July 11, 2009
Jan Swoope - email@example.com
You won''t hear Vergie Gee boast about it, but the fact remains the 89-year-old Columbus woman has done more for Alzheimer''s research in the past several years with her delicate and careful stitches than most people will ever know.
Her donations of a handmade quilt and beautifully embroidered aprons, pillow cases and towels to the local chapter of the National Active and Retired Federal Employees have generated several thousand dollars toward research through auctions and raffles. NARFE is recognized by the Alzheimer''s Association as one of their larger contributors; all chapters combined have donated more than $8 million dollars for this worthy effort since 1985, according to local member Bobbie Page.
The cause has a personal connection for Gee. She has a sister and several friends who struggle with the affects of the progressive disease.
On Wednesday, the octogenarian''s friends in NARFE surprised her with an honorary membership and a Distinguished Service award from the Region III vice president, Bob Harrell. It had Mrs. Vergie near tears.
"Oh, honey, I wanted to cry when they did that generous thing for me," she said. "I was so shocked and surprised! I wasn''t expecting it; they''ve just all been so sweet." For those who admire her, it was simply a way to pay tribute to a giving spirit and an influential example of "can do" attitude that defies any calendar.
Page and Gee have been dear friends since working together at The Fashion Barn in Columbus many years ago.
"We just clicked on that very first day," Gee, a former 20-year employee, shared. So it was out of genuine friendship that she happily contributed that first hand-crafted quilt when Page and NARFE chapter 1388 got serious about supporting Alzheimer''s research.
"We raised nearly $2,000 from raffle sales of the quilt, and that was just the beginning of what was to come," Page said. Gee would continue to periodically call Page with items to help the cause. By raffling her embroidered donations at state conventions, more money was raised for research.
She also avidly supported the chapter''s semi-annual carport sales to benefit the Alzheimer''s Association, as a contributor of salable items and a customer.
"She was a pure delight at carport sales," Page smiled. "She''d always find something she just had to have. ... I think the biggest thrill for Vergie was getting her lift chair. She''d told me she wanted one so bad, so when a friend gave us one practically new for our sale, I called her; she came right over and tried it out. ... She tells me how much she loves that lift chair."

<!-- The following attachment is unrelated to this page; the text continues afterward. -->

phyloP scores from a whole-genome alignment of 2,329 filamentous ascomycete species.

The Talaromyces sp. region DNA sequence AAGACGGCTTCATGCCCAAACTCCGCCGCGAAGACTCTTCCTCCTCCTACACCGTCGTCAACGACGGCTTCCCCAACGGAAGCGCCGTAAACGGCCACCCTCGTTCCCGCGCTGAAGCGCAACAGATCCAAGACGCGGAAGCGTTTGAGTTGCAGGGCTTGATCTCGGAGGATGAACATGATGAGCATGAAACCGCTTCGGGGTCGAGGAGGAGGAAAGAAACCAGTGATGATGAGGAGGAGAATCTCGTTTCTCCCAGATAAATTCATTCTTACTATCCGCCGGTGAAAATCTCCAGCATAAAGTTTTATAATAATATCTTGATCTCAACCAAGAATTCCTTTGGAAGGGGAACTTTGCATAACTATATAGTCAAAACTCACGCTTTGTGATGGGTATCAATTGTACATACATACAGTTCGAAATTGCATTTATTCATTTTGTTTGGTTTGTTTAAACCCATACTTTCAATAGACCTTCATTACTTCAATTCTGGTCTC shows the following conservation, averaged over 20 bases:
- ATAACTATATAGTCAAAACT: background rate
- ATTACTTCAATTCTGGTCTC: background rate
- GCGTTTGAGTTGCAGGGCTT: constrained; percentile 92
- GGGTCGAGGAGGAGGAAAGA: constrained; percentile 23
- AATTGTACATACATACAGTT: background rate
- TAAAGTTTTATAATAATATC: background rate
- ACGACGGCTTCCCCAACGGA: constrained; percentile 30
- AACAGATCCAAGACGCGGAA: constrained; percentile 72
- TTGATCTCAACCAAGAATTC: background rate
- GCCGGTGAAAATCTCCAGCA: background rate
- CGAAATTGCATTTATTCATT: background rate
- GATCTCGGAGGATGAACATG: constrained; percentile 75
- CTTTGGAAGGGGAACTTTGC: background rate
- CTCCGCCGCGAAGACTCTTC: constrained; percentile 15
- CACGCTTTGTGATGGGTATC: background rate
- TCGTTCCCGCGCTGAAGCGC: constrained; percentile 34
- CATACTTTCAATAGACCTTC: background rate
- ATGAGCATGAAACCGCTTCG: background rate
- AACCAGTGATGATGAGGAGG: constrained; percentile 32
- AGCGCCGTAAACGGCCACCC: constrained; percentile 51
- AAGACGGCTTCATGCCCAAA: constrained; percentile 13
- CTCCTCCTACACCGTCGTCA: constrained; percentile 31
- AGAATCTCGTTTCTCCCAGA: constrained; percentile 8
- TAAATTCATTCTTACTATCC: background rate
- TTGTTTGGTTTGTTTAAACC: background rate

Giving is nothing new for Gee, who will celebrate her 90th birthday in November. She has donated quilts to St. Jude Children''s Research Hospital and, as a respected Sunday School teacher, has been mentoring 5- and 6-year-olds at Mt. Zion Baptist Church for an astounding 60-plus years.
She laughed, "I''ve taught grandchildren of some of the children I''ve taught."
Born in Gordo, Ala., Gee made Columbus home about seven decades ago. She proudly lives alone, but is surrounded by the loving attention of her three children, 10 grandchildren and 16 great-grandchildren.
Her full life has had its share of testing trials. The widow of 26 years and successfully battled cancer twice and had a knee replacement.
"But I haven''t let it get me down," she asserted. To the contrary, Gee only recently finished painting her fence, but concedes she''s had to slow down on the weed-eating.
"My feet are not very good, but my body''s OK," the vibrant senior said. "I still love to embroidery and do quilts. Right now I''ve got a baby crib quilt embroidered, and I''m fixing to quilt it. There''s no stopping any time soon.
"I know I''m lucky," she shared. "I count my blessings every day. I''ll be 90 soon ... but I haven''t retired yet."
Perhaps one of her secrets lies in her approach to life: "I just love everybody, I don''t care who it is."
Page said of her treasured friend, "Being around Vergie is like a breath of fresh air and sunshine. She has such a positive outlook on things, and she''s smiling the whole time she''s talking with you."
By Wednesday''s end, still flush with humble pleasure about the unexpected honors she received earlier in the day, Gee summed up the experience with a benediction each of us could envy:
"We just had a good day today ... it was wonderful."
Jan Swoope is the Lifestyles Editor for The Commercial Dispatch.